From Stories to Resistance

 

A Six-Day Walk Through the Alps, Inspired by Simone de Beauvoir by Emily Witt

A Six-Day Walk Through the Alps, Inspired by Simone de Beauvoir
by Emily Witt

My response to the incoming Trump administration fluctuates between rage and terror. Staying in the range of rage feels more useful. Fear can lead to paralysis and actions that are protective and defensive, rather than challenging and offensive. I want to be on offense.

In that stance, I’m calling back my original adult rage as a woman, when I first began to understand how patriarchy and male domination shaped not only my life but the course of human history. Men’s subjection and ownership of women has done nothing but harm, though the men in charge would argue that this statement is meaningless because men controlling women is how the world should be organized.

To which I would say, “Not true. And fuck you!” Yesterday the Trump transition team sent a memo to the State Department, asking for information “outlining existing programs and activities to promote gender equality, such as ending gender-based violence, promoting women’s participation in economic and political spheres, entrepreneurship, etc.” Should we be worried? Hell, yes. State Department employees are and so am I. 

I’m also pissed and returning to my feminist roots to shape my fury and dig in against the coming assaults by the Trump administration on reproductive rights, gender equity, body autonomy, public benefits and a living wage, because keeping people poor and dependent hurts no one more than women and their children.

In that spirit, my most recent collage is from a the NY Time Style Magazine article on Simone de Beauvoir, an early feminist. The Second Sex was one of the first feminist books I read. Beauvoir’s analysis of women’s oppression and gender as a social construct influenced my thinking and put me on the path to my career working to end violence against women.

Battered women’s and rape crisis programs began by women telling each other their stories of violation and abuse. Out of these stories a movement of resistance was born, because listening to each other helped women understand they were not alone, they were not to blame for violence perpetrated against them, and they could organize to support each other in getting out from under the control of abusers.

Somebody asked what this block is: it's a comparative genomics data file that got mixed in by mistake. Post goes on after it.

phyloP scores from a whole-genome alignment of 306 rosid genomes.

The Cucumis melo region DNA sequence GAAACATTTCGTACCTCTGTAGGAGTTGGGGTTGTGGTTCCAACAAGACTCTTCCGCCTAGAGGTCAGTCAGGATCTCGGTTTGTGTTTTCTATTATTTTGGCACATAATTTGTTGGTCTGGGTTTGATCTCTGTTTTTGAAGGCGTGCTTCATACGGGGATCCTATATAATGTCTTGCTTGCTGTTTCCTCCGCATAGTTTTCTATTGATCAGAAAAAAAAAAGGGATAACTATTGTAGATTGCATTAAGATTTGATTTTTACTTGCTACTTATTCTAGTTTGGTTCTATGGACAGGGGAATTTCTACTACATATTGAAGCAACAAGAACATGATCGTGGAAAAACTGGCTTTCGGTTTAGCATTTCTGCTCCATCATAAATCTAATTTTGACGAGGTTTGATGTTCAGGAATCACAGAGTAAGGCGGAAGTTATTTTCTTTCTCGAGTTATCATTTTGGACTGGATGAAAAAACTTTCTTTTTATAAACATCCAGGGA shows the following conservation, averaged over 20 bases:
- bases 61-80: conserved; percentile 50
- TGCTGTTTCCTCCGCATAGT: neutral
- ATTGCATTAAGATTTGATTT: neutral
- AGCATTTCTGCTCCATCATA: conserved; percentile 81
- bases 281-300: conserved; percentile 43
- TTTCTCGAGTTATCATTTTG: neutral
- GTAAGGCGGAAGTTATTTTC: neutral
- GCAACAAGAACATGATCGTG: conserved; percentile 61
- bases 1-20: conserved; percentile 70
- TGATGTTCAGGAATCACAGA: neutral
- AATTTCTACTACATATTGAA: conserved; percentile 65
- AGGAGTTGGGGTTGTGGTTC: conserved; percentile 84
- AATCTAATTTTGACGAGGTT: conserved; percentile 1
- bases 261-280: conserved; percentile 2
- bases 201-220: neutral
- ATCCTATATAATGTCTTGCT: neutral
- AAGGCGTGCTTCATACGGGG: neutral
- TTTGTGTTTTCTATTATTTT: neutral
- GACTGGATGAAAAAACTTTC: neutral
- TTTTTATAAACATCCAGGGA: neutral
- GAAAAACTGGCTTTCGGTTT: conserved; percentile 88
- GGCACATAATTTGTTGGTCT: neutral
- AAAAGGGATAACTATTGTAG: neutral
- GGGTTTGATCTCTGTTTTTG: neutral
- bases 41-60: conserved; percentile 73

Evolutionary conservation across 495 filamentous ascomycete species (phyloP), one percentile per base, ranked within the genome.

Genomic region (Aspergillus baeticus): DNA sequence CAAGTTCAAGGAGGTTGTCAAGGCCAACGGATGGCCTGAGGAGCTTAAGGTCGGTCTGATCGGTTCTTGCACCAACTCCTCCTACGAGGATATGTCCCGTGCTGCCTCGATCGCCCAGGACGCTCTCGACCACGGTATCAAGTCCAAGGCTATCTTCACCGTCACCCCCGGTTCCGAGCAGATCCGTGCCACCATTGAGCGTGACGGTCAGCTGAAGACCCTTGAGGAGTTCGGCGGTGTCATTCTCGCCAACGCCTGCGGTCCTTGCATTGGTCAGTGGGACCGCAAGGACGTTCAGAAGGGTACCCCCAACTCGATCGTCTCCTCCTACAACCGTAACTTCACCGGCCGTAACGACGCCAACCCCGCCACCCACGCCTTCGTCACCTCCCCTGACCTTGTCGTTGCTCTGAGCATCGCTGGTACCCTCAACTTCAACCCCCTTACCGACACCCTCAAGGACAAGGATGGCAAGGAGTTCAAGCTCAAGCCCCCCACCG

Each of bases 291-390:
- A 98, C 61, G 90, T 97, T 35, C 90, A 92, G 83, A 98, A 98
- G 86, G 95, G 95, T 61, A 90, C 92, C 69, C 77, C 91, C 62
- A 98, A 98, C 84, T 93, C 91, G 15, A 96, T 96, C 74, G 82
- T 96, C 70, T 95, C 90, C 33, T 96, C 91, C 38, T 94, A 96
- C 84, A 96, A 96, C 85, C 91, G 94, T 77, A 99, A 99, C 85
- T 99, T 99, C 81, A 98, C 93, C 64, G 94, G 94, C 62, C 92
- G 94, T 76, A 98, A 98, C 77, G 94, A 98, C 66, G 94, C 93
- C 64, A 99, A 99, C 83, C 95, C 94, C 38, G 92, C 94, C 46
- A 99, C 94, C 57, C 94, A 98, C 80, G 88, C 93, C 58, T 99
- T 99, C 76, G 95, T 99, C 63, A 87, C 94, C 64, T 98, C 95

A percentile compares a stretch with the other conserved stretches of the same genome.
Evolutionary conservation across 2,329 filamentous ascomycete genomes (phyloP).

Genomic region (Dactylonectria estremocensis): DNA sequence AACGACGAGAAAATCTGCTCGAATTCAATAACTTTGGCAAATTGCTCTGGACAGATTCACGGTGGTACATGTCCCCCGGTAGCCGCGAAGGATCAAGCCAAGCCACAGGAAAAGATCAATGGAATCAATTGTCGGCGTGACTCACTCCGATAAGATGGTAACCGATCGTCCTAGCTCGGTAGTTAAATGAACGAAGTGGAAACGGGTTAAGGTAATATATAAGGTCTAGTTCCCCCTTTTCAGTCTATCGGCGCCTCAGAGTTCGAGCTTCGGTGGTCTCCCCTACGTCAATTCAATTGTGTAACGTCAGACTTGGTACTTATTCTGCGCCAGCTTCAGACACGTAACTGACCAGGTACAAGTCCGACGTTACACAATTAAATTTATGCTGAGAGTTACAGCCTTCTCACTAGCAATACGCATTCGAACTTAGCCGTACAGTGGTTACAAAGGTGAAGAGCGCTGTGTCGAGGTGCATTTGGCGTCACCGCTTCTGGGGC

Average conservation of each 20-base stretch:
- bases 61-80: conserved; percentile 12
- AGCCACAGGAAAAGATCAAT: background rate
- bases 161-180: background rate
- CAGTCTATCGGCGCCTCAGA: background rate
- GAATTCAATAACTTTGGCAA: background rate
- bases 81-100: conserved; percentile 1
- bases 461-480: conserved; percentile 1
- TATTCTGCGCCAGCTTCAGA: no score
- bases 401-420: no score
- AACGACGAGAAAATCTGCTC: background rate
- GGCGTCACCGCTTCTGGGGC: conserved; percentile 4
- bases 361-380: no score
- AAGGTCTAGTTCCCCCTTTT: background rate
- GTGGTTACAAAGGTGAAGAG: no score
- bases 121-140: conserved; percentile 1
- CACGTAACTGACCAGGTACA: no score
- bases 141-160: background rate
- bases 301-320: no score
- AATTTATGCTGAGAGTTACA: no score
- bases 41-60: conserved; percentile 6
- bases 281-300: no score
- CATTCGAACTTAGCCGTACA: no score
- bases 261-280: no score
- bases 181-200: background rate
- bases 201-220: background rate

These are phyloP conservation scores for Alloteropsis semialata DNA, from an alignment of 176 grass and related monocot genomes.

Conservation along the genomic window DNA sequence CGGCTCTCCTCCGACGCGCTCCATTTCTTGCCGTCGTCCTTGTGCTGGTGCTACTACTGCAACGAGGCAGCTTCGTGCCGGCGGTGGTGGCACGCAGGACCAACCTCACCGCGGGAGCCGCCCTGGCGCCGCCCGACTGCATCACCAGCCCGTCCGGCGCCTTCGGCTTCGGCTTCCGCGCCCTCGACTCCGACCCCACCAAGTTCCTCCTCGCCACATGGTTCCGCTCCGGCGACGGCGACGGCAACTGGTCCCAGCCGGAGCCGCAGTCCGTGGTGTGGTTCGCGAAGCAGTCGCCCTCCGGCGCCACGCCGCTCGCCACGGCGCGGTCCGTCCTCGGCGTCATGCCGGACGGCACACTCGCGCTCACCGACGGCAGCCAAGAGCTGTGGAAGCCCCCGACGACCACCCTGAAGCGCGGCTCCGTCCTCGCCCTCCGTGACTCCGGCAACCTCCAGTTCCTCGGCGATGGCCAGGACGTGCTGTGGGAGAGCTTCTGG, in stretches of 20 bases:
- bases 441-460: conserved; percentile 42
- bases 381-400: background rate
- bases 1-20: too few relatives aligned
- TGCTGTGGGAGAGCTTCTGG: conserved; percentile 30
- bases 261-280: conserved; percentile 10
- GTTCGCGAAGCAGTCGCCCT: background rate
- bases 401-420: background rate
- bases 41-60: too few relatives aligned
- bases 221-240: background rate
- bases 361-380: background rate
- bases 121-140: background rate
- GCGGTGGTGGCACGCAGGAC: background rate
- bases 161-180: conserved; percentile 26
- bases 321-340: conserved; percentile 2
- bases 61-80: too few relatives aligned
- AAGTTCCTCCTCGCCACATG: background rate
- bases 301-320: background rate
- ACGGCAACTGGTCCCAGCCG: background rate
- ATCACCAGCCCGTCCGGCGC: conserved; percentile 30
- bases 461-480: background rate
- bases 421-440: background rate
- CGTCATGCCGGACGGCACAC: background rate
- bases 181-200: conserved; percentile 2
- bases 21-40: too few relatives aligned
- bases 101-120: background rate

Now the stories emerging post-election are essential to the resistance against the intolerance, greed and autocracy we see coming as Trump and his cronies take over the most powerful positions in our country. Listening to stories of frustrations and wrongs and triumphs will remind us we’re not alone, we’re not to blame for the violations of our human rights and that we can organize to support each other and push back at attempts to control us.

Here are three stories I’ve heard recently.

The day after the election, a second grade boy in North Carolina was inconsolable and couldn’t stop crying. He was afraid when he went home his parents would be gone, kicked out of the country.

A woman in West Virginia left her house early on election day to be sure she’d have time to vote before having to be at work at 9:00 a.m. When she got to the polls she was told her home was no longer in the district for that polling place and the location where she could vote was 40 minutes away. Some of her neighbors were also there and unable to vote. When they asked why they hadn’t been notified of the change, they were told a notice had been published in the paper — as they found out, a tiny notice on an inside page. The woman never got to vote because she couldn’t afford to be late for work.

A young man whose family had voted for Obama talked to his father after the election and it came out that the father had voted for Trump. When the son asked how he could have done that, the father wavered and said he’d thought he’d vote for Clinton but he didn’t agree with all of Clinton’s policies. Finally, the father admitted that when he got in the voting booth, “I just couldn’t bring myself to vote for a woman for President.”

Feminist anger as fuel. I’m ready to blast off.

 

 

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About Grace Mattern

Grace Mattern is a poet, writer, mother, grandmother, partner, friend, family member, gardener, triathlete, hiker and for 30 years was the Executive Director of the NH Coalition Against Domestic and Sexual Violence. She resigned her position at the Coalition on June 15, 2011 in order to concentrate on her writing, while continuing to engage in the movement to end violence against women as a consultant and advisor. Her chapbook Fever of Unknown Origin was published in 2001 and her full-length poetry book The Truth About Death was published in 2012.
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2 Responses to From Stories to Resistance

  1. Melissa says:

    Thank you for your voice. I never miss a blog.These days challenge me like none I have known. Wishing you moments of peace and love this holiday with your family. I am working the 25th but delighted that the kids will be “home” for the gathering of family on the 26th.

    • Grace Mattern says:

      Thanks, Melissa. I love to think of you reading my blog. As you see, I’m writing more political posts because it’s what is needed now. May you and your family have moments of peace and love this holiday too.

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